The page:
Or, maybe I could donate him to a medical school. He would hate that, hanging from a sterile stainless steel pole with nothing but white sheets in sight for draping. White isn't his color, you know. Too much like camouflage.

Sigh. Giani is too much a part of me. But, maybe you could invite him for a sleep-over with your skeleton? Did I mention he was skinny and doesn't take up much closet space?

* * *

[EDITORIAL NOTE: Reader's stories are welcome. If you have not published here or not recently, please read submission instructions. Only one story per email.]

The Remarkable Medical and Health Professionals I Know

For the past few months I've taken to saying, “If I didn't know I have cancer, I wouldn't know I have cancer. I like it. I made it up myself – unless I read it somewhere and forgot. If so, my apologies to whomever.

The point is I have hardly any cancer symptoms. In fact, after two years of fighting hard to keep my weight up so not to sink into frailty, I've gained an unplanned 10 pounds since September with no effort.

When I mentioned it to my oncologist, he told me to count my blessings and shooed me out of his office.

My real day-to-day health problem is COPD or, more to the point, breathing. But before the end of this month, I will have completed three months of pulmonary rehab and it has made a remarkable difference.

Before rehab, when walking from the bedroom to the kitchen, a distance of about 20 feet, I had to stop once, sometimes twice, to catch my breath. Taking out trash and going to the mailbox required two or three stops each way. And instead of one, it took two or three trips to carry in the groceries from the car.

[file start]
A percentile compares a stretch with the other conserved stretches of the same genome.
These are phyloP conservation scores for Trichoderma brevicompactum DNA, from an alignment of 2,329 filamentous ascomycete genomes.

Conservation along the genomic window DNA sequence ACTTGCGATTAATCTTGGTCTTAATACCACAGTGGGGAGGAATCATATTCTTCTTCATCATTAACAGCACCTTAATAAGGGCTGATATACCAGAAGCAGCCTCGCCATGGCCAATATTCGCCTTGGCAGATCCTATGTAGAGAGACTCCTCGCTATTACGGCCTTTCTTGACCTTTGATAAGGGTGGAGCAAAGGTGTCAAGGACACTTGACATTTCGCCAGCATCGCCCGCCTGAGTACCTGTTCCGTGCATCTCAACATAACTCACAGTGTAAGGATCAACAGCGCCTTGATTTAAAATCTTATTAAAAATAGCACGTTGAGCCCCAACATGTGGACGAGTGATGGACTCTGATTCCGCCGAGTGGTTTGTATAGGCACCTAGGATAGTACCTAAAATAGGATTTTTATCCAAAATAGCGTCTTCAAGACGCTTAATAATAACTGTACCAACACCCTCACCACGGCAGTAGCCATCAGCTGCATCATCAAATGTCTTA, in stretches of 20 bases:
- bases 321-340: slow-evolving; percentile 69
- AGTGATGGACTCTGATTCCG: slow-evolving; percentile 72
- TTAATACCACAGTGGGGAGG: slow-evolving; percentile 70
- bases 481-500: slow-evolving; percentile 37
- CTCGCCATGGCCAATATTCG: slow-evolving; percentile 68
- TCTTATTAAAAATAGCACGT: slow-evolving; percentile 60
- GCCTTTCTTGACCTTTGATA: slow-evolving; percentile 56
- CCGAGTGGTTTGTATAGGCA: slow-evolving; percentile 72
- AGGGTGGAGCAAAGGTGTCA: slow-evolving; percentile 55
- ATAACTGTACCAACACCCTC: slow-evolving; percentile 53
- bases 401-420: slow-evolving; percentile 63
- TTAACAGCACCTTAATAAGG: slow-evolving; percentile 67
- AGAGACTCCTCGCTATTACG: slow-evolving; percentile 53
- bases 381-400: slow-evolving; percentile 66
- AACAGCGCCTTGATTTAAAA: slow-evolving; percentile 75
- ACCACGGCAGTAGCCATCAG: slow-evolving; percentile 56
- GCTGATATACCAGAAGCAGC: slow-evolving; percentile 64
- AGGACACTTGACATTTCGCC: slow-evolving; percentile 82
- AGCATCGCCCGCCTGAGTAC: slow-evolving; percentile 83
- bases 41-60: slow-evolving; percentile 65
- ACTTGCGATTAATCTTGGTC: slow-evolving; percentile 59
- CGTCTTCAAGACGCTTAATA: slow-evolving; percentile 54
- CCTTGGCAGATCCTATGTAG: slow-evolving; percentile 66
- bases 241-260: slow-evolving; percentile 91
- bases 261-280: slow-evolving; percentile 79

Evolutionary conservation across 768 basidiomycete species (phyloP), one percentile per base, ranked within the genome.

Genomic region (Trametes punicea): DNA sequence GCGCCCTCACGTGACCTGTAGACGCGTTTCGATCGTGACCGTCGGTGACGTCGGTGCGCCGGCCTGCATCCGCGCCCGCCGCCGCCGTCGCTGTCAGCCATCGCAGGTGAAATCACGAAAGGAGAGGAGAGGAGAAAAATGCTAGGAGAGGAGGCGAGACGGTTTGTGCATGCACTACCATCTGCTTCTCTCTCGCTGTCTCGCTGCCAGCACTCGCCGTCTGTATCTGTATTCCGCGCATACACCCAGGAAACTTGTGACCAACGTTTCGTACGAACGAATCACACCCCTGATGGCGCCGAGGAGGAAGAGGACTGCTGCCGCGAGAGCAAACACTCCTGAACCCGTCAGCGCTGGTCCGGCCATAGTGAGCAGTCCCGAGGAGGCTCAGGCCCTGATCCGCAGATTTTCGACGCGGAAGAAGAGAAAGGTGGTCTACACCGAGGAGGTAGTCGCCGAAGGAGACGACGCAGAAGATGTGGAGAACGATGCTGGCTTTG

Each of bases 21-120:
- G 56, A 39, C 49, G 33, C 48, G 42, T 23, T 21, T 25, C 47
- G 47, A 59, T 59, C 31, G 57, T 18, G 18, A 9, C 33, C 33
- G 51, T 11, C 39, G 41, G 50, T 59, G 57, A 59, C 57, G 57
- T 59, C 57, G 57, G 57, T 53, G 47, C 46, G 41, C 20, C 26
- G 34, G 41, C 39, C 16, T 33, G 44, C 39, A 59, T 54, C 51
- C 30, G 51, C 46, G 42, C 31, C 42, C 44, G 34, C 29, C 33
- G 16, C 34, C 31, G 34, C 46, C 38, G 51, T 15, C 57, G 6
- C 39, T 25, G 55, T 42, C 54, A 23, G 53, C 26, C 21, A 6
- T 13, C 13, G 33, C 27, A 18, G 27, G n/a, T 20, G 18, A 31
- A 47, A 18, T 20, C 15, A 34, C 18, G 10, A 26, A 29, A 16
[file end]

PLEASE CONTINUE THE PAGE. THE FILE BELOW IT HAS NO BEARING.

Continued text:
The boundaries of my life were shrinking dramatically. Stairs required careful planning so not to end up heaving for air. And it wasn't just hills that were out of the question, it was inclines so slight that I'd not noticed them before COPD became my close companion.

Even showers were impossible, the air being too humid for me to breathe so I traded them in for sit-down baths.

When my primary care physician suggested that pulmonary rehab might be helpful, I was skeptical but I didn't have a better idea so I signed up.

On Tuesday and Thursday mornings, I've been spending a couple of hours on a treadmill of one kind or another, upper and lower body exercises, some involving Therabands, and on Tuesdays, such instruction classes as breathing exercises, energy conservation, the correct use of inhalers, nutrition for lung disease, avoiding exacerbations and a whole lot more.

Most of the upper-body exercises are done sitting down and at first I dismissed them altogether. What good could they do for someone who had done 50 pushups a day among other heavy strength training work until cancer brought that to a halt?

How wrong I was and I'm ashamed now at how dismissive I was. It was hard in the beginning but I've advanced more than I would have guessed. The treadmill too. At first, I could do only 10 minutes at .2 miles-per-hour. Last Thursday, I did 45 minutes at 2.4 miles-per-hour.

I'm not scoffing at any of this rehab now. Just a couple of weeks ago I noticed that I don't stop halfway to the kitchen anymore and I don't remember when that started happening.

As long as I don't try to walk at my former New York City speed, I now get to the mailbox and trash bins without stopping for breath, I can carry in most of the groceries in one go and I'm back to taking showers.

I'm not sure, however, that I'll ever do those slight inclines easily and I certainly won't be walking up San Francisco sized hills in this lifetime.

But most of all, it's the nurses, the three R.N.s who have been teaching us old folks with COPD how to make our lives more livable. They are amazing women – smart, informed, caring, hard-working.

On only my second visit, one of them called out “Hi, Ronni” as I walked in and I noticed that they did that with everyone, even with the new ones who had been there only once or twice.

They knew the details of our individual disease, recalled how well we had done at the previous visit, were patient with our questions and like all the medical professionals at OHSU who have helped me over the past two-and-a-half years, never appear to have a bad day.